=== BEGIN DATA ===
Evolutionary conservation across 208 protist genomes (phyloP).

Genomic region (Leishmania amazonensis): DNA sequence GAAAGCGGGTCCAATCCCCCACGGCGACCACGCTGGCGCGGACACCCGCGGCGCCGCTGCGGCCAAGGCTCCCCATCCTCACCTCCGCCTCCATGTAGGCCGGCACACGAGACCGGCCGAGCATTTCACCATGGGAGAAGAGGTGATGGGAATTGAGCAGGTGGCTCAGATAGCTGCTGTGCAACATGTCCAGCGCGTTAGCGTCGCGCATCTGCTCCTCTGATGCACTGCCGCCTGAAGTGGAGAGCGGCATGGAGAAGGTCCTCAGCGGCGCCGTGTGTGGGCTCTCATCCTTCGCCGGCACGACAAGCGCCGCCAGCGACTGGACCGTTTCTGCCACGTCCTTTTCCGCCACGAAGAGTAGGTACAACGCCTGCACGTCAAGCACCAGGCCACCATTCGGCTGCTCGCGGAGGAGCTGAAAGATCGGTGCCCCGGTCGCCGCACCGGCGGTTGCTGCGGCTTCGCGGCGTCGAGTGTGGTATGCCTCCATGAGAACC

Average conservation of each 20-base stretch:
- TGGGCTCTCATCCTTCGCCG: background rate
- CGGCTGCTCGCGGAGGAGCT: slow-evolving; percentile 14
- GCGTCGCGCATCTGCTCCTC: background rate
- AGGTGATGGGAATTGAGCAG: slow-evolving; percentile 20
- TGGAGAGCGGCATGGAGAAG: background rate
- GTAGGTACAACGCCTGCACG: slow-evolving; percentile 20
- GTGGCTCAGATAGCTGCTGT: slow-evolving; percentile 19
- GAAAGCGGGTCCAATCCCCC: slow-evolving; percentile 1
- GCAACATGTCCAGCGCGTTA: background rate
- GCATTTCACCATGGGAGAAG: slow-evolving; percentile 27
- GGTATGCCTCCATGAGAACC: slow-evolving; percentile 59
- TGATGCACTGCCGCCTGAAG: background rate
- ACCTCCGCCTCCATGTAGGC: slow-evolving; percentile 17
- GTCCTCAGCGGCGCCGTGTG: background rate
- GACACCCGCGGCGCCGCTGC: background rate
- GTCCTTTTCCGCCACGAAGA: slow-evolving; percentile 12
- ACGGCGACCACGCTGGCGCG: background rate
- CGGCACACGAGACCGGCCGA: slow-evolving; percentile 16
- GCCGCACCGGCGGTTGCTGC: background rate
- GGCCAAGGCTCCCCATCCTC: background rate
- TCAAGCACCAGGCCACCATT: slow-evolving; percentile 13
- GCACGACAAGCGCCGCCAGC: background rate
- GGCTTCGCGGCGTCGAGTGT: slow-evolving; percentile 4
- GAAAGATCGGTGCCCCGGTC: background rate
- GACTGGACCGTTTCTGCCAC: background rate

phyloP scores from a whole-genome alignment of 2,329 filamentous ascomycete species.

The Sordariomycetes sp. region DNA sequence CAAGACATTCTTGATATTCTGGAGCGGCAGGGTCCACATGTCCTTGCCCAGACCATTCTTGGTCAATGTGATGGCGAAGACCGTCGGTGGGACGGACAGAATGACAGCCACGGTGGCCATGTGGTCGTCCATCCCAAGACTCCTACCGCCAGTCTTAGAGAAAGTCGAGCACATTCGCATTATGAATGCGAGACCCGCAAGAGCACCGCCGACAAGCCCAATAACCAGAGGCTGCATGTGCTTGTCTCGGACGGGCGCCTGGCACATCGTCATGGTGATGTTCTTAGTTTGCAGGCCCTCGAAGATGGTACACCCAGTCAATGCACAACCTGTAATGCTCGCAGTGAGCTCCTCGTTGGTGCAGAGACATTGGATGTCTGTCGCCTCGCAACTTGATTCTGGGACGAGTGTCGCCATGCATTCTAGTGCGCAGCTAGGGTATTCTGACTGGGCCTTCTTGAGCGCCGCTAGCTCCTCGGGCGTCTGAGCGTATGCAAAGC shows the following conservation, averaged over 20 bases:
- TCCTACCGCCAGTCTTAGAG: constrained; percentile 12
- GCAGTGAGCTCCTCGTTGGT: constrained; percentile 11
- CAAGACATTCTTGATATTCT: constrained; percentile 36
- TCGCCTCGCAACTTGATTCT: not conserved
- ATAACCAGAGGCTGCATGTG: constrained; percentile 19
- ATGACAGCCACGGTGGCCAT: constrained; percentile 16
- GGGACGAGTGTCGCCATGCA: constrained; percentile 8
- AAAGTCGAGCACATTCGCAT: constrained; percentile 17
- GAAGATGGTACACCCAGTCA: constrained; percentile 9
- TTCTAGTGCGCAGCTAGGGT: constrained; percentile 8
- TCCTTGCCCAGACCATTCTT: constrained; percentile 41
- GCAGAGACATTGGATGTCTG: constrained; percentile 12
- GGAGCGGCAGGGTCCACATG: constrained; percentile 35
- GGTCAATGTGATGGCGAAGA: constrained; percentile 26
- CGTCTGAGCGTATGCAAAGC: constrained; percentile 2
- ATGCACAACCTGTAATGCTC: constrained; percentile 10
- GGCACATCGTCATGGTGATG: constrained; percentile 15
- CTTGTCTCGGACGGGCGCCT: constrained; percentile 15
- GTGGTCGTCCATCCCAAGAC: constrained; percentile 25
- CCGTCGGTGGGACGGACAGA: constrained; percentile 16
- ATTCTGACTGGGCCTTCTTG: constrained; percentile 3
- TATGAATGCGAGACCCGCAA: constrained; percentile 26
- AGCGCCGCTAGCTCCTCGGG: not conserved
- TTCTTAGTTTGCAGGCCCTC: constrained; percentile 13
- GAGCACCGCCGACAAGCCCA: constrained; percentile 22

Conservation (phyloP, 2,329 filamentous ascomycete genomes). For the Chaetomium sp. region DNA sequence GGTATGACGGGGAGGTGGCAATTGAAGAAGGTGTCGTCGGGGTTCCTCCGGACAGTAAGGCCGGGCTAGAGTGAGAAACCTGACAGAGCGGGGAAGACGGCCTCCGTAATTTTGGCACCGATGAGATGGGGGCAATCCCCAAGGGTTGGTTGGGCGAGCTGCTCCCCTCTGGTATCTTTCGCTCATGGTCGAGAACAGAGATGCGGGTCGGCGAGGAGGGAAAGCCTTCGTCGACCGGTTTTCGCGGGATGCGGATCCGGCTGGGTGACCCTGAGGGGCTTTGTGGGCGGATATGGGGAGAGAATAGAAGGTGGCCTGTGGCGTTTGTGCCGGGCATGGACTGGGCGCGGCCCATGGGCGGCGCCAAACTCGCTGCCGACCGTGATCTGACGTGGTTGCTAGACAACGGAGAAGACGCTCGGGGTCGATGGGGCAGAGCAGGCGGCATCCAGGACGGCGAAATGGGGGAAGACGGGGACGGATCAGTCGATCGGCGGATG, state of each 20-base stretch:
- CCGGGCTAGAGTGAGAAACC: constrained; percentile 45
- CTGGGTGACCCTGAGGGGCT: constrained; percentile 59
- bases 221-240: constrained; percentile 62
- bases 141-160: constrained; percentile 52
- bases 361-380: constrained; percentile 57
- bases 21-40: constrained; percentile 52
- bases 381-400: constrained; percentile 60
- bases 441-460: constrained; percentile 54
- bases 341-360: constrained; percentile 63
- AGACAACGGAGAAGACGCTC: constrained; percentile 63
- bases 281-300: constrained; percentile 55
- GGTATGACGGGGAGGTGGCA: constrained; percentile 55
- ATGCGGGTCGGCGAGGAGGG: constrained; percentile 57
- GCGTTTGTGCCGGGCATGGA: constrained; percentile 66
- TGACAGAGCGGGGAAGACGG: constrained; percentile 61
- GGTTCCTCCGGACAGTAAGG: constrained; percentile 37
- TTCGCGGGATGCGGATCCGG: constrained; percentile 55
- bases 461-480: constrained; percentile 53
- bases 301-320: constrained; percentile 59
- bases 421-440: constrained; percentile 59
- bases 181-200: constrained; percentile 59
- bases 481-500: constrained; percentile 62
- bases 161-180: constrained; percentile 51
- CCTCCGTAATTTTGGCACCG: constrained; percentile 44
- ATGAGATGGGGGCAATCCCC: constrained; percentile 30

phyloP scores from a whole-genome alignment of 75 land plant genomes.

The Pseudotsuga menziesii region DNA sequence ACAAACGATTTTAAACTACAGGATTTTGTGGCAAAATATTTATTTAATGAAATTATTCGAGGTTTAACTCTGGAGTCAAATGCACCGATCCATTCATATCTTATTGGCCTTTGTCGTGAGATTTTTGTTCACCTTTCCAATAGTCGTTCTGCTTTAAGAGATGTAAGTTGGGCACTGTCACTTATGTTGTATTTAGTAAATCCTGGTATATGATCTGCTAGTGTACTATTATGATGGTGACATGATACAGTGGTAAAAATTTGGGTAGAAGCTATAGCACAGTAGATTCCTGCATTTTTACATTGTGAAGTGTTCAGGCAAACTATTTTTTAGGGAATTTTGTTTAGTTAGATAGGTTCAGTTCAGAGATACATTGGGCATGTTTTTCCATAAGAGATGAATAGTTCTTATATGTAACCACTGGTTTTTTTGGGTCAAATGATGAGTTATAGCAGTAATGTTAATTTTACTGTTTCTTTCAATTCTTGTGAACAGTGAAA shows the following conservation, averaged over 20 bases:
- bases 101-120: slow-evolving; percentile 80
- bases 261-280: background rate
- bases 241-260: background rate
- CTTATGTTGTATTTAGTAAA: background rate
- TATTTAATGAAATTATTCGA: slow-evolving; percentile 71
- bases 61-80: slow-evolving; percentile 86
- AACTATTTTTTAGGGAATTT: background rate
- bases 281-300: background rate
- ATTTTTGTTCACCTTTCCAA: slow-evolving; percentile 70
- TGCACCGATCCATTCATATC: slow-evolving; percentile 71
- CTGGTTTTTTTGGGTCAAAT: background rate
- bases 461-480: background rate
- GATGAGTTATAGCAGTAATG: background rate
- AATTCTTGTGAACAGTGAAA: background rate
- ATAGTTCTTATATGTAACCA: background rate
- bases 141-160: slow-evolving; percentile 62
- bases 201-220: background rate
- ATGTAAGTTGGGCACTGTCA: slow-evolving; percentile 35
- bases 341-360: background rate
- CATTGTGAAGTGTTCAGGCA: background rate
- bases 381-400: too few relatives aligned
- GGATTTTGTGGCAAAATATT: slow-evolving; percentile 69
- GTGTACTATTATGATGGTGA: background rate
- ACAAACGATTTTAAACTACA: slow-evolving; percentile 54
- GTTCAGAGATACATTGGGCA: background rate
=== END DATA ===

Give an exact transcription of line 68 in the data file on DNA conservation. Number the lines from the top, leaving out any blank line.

- GGTATGACGGGGAGGTGGCA: constrained; percentile 55